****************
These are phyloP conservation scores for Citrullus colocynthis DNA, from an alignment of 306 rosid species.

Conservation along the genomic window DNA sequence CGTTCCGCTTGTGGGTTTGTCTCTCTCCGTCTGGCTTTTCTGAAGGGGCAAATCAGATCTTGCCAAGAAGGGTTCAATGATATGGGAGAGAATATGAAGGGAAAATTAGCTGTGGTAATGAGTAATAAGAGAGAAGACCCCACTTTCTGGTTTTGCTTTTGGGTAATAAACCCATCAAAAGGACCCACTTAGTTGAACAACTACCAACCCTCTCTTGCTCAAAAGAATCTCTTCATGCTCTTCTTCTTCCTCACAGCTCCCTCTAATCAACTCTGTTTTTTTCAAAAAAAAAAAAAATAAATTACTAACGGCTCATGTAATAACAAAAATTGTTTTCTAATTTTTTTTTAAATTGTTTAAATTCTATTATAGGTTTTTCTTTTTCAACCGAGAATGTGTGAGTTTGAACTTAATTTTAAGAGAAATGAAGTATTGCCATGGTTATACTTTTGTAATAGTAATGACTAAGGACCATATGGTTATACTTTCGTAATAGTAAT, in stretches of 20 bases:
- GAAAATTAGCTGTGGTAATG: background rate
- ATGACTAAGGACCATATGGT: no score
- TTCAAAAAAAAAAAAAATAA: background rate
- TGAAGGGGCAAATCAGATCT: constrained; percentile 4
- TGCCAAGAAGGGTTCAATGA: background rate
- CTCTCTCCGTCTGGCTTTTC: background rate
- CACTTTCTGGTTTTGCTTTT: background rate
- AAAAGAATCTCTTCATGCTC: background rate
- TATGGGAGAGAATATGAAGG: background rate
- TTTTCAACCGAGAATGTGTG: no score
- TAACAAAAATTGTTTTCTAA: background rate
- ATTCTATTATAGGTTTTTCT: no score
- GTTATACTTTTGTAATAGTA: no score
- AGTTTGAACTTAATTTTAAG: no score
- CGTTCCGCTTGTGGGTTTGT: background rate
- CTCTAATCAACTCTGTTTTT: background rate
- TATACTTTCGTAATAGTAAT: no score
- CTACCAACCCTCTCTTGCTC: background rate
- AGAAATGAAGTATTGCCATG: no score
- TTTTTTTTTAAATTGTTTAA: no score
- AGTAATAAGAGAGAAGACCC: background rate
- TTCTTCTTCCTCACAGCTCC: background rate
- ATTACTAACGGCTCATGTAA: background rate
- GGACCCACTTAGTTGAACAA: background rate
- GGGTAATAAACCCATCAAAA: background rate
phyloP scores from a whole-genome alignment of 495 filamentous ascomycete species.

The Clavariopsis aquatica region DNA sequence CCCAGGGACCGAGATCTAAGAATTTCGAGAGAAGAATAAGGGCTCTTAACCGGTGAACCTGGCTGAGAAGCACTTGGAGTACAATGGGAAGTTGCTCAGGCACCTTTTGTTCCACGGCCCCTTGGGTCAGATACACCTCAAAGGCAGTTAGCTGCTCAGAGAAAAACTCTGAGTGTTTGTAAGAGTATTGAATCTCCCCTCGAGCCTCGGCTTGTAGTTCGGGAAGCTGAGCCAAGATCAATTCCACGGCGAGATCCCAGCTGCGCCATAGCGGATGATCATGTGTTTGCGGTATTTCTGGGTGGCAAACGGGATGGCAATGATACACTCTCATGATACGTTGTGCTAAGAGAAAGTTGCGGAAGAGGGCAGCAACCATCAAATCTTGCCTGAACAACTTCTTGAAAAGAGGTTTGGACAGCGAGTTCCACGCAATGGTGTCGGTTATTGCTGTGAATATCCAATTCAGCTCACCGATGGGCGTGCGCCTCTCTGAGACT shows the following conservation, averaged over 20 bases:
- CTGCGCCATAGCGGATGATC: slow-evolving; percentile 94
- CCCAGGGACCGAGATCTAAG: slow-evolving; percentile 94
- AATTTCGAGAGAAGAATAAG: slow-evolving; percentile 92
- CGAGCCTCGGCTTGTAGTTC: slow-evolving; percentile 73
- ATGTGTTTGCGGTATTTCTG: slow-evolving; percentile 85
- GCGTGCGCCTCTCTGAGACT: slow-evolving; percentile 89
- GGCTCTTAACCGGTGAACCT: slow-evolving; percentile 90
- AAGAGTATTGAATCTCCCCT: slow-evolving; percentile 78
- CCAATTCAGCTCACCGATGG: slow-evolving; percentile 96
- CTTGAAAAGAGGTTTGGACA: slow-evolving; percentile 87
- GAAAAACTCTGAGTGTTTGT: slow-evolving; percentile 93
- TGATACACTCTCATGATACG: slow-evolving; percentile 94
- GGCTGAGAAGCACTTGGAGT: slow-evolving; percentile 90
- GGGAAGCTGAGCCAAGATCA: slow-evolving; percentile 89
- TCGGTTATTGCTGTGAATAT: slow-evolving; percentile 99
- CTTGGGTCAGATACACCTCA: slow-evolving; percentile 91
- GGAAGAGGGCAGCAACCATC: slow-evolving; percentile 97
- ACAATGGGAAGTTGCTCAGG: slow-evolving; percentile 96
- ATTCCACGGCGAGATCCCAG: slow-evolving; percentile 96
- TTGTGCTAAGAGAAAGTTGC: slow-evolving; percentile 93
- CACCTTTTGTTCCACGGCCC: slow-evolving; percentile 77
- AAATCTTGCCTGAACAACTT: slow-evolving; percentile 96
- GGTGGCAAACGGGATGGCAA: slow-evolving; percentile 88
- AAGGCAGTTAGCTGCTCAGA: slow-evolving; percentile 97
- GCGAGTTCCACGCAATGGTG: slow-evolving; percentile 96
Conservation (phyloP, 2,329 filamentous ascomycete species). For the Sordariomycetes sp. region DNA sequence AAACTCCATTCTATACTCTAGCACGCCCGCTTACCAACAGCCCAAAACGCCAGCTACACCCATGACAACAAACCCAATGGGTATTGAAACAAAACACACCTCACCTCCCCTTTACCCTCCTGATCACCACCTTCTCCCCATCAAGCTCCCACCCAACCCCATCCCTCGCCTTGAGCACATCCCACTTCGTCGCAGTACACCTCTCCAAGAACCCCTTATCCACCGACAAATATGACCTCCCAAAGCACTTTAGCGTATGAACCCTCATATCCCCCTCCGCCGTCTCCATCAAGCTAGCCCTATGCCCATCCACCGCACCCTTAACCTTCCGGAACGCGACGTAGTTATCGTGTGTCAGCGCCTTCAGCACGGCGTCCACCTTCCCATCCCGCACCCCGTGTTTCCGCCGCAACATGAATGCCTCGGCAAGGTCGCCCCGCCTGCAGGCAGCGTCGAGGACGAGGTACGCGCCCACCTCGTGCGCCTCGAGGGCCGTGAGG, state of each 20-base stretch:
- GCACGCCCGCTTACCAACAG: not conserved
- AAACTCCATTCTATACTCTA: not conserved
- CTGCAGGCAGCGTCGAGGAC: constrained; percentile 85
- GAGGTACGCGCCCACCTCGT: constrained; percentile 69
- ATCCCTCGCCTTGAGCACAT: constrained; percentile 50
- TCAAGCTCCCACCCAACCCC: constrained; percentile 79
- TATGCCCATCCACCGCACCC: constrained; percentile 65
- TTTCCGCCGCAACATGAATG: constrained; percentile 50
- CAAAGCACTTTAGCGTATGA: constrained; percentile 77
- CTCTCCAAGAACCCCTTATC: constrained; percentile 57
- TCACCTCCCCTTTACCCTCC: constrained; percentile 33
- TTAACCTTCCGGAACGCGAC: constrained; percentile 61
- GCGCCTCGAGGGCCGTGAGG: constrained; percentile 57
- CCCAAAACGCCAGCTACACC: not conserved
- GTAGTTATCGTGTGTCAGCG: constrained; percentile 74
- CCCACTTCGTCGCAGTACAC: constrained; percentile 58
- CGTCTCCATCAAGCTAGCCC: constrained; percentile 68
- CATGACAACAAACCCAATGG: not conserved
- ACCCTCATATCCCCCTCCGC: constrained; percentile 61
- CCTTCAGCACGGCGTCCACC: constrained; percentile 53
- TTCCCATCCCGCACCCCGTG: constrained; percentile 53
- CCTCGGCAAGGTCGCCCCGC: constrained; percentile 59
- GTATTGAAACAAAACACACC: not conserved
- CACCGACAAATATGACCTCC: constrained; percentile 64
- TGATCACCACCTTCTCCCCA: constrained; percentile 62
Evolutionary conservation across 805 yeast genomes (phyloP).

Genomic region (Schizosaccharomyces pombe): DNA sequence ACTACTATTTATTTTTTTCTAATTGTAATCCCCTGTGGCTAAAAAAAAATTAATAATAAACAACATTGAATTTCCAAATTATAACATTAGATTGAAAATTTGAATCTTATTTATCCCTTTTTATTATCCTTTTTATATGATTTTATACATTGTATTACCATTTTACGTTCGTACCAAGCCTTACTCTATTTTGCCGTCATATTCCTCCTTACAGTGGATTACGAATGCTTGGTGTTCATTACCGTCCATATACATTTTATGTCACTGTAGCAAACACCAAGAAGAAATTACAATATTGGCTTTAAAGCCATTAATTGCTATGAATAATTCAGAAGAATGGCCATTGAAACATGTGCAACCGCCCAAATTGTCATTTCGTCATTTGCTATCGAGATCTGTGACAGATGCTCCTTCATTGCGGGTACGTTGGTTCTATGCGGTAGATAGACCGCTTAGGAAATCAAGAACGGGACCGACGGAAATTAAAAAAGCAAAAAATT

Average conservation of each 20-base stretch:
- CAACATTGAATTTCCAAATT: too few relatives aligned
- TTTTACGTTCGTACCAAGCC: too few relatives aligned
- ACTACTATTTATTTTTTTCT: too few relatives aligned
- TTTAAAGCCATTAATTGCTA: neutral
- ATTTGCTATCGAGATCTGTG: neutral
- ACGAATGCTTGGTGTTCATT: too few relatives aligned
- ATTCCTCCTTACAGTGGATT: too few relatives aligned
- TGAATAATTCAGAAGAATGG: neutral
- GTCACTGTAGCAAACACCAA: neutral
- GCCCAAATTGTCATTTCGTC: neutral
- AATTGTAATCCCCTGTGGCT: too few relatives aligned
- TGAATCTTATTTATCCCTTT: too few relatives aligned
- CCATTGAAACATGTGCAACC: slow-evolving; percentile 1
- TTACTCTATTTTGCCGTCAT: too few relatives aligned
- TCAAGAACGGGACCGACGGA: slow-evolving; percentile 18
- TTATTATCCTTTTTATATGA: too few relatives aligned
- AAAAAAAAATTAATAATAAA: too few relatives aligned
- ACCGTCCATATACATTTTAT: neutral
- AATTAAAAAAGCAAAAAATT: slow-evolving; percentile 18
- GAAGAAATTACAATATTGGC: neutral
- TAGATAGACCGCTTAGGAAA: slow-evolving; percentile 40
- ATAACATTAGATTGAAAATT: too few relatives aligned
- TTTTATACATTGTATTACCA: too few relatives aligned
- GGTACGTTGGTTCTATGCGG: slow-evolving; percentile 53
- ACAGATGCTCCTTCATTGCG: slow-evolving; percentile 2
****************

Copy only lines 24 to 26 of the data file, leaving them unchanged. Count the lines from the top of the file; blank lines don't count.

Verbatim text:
- TTCTTCTTCCTCACAGCTCC: background rate
- ATTACTAACGGCTCATGTAA: background rate
- GGACCCACTTAGTTGAACAA: background rate